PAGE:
rye grass plot

Recently I was asked by a reporter to comment on the often-told story about why horses are so prominent in Kentucky’s Bluegrass Region.

The story goes something like this, the high phosphorus and calcium in our soils result in grasses and other forages high in these nutrients, and as a result horses pastured here have stronger bones than horses from other regions.

Like most stories, this one has some truth to it, but the real contribution of our soils to the horse industry is probably a little more complicated. A unique mixture of geology, human history and soil fertility combined to establish the Bluegrass Region as the world’s horse capital. There’s no doubt that calcium and phosphorus are important components of a balanced equine diet and the central Bluegrass Region has soils naturally high in both.

The Bluegrass Region in general, and the Inner Bluegrass in particular, consists of deep, residual soils formed from phosphatic limestone. Examination of soil test results generated by the University of Kentucky Soil Testing Lab (UKSTL) demonstrate the difference between Bluegrass soils and other regions of Kentucky.

From 1990 to 2010, 66% of the samples submitted to the UKSTL from the Bluegrass Region tested high (greater than 60 lb/acre) for phosphorus compared to 42% from all other Kentucky regions combined. Conversely, only about 12% of Bluegrass samples tested low or very low (less than 28 lb/acre) for P, while 25% of samples from other regions fell in these categories. These figures are even more surprising when we consider that most of these samples likely came from soils that had been managed and fertilized for decades if not centuries. Regardless, the high soil calcium and phosphorus in the Bluegrass probably didn't directly lead to better horse bones and the rise of the Kentucky horse industry.

The Bluegrass Region of Kentucky was uniquely located on the path of European settlers' western expansion. The post-Revolutionary war era in the U.S. was a period of rapid population growth and industrialization largely supported and powered by animals. White farmers (some subsistence but many participating in global markets) were moving to Kentucky in significant numbers in the late 18th Century, but this increased significantly in the first half of the 19th Century.

This movement was due in part to soil exhaustion in the "Old South" states of Virginia and the Carolinas (chiefly, slave-raised cash crops like tobacco and cotton). Colonial farmers from Virginia and the Carolinas came from a tradition of horse production. Therefore, an increasing demand for horses to support the agricultural and industrial activity of the U.S. coincided with the settlement of Kentucky by “horse people.” However, that’s only part of the story. There were other regions west of the Appalachians being settled at the same time and we have to ask why one of those regions didn’t become the “Horse Capital of the World?”

Plants take up calcium passively, so feed grown on high calcium soil will likely have higher Ca content than feed grown on lower calcium soils. However, I would suspect that many soils across the U.S. in the 18th and 19th Centuries produced feed with adequate Ca nutrition. The phosphorus in the Bluegrass Region was likely more important, but not because of its nutritional value for the horses. Instead, the Bluegrass soils with their high phosphorus content likely supported higher forage yields than soils in the surrounding regions, which had lower soil phosphorus contents.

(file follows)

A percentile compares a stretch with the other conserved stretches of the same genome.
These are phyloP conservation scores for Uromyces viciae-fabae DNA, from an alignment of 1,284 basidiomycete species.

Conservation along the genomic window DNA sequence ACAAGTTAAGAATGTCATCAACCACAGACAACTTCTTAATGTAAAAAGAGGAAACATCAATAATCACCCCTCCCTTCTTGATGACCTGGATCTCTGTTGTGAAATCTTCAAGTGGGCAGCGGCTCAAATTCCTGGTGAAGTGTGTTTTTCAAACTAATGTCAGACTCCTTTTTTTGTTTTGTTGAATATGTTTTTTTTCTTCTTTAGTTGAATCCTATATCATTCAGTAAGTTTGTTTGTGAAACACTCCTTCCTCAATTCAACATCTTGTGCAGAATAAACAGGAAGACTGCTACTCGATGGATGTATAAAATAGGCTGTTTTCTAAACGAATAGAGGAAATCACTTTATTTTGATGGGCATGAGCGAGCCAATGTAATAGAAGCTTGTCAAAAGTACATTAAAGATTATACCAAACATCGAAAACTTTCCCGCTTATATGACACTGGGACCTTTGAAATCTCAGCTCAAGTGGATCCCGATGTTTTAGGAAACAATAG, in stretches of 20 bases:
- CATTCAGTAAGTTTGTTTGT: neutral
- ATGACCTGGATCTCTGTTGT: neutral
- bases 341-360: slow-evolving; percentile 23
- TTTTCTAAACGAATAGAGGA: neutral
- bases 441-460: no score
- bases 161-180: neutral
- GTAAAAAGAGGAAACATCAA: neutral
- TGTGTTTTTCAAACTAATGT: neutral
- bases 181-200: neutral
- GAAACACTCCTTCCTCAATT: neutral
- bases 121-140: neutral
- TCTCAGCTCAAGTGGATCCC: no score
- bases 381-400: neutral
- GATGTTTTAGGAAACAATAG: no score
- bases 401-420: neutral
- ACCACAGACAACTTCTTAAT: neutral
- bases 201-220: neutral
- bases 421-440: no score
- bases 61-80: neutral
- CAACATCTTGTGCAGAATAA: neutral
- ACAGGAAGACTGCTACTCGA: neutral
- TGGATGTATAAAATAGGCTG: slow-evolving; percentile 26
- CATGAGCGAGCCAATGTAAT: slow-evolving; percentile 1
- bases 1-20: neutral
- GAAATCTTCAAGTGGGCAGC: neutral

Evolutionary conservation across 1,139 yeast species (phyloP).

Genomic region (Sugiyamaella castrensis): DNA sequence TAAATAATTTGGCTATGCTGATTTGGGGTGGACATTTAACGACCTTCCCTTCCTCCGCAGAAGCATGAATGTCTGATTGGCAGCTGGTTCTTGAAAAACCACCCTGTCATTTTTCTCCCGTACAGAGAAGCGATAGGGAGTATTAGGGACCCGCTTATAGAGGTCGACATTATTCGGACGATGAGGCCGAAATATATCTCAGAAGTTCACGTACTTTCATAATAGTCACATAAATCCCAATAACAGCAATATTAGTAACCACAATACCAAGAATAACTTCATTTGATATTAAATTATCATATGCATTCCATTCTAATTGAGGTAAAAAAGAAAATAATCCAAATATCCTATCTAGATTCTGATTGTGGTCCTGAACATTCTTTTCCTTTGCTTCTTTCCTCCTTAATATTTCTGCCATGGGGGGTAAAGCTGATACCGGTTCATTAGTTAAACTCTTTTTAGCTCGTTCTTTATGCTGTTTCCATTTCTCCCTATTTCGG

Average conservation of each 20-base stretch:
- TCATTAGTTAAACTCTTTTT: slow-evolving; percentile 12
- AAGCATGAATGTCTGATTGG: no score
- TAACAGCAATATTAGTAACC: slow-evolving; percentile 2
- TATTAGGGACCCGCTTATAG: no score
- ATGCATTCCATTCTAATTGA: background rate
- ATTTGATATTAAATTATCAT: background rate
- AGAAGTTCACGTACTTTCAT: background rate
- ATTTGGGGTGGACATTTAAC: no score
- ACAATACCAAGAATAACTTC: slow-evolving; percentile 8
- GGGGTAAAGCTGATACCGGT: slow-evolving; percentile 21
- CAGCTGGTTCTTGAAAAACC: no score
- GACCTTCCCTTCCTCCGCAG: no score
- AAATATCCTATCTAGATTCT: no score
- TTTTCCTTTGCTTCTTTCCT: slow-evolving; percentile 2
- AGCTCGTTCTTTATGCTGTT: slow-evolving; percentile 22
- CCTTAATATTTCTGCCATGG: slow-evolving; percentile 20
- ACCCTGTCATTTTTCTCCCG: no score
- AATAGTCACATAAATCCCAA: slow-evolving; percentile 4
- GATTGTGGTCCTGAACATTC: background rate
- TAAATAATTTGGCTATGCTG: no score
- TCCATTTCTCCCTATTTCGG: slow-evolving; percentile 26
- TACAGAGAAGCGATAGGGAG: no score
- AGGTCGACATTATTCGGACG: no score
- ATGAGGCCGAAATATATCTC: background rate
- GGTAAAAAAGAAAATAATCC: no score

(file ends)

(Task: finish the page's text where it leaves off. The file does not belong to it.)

At the time Kentucky was settled, soil organic matter built in the soil over eons, legume crops and manures provided nitrogen to crops across the settled areas of North America. Similarly, native soil minerals in many regions had sufficient potassium to support adequate crop production. However, most soils across North America are limited in their natural ability to support crop phosphorus requirements. The naturally high phosphorus content of the Bluegrass Region soils, resulting from the geology that produced these soils, is unique. Crop and forage yields in 18th and early 19th Century America (and globally) were largely limited by soil phosphorus availability. It wasn’t until the mid-19th Century that soil chemists in Germany began to understand and promote the concept of essential elements required for crop growth and the necessity of fertilizing with phosphorus (along with the other essential mineral nutrients elements like nitrogen and potassium).

Simply put, at a time when we did not understand fertilizing crops with phosphorus, the Kentuckians landed in a spot that was unique in that it did not require phosphorus fertilizer and their arrival coincided with the advent of the industrial revolution and its complimentary high demand for horses. The Central Bluegrass probably represented the largest region with high soil phosphorus that was well suited to horse production, and was easily connected to population, industrial and agricultural centers of the U.S. Generally it's a story at the intersection of history, soil fertility and economics, not just an animal nutrition story.

This is just my theory, but it’s an interesting question that would be fascinating to see explored jointly by historians and soil scientists.

 

Joshua M. McGrath, PhD, associate professor and extension specialist, University of Kentucky Department of Plant and Soil Sciences, provided this information.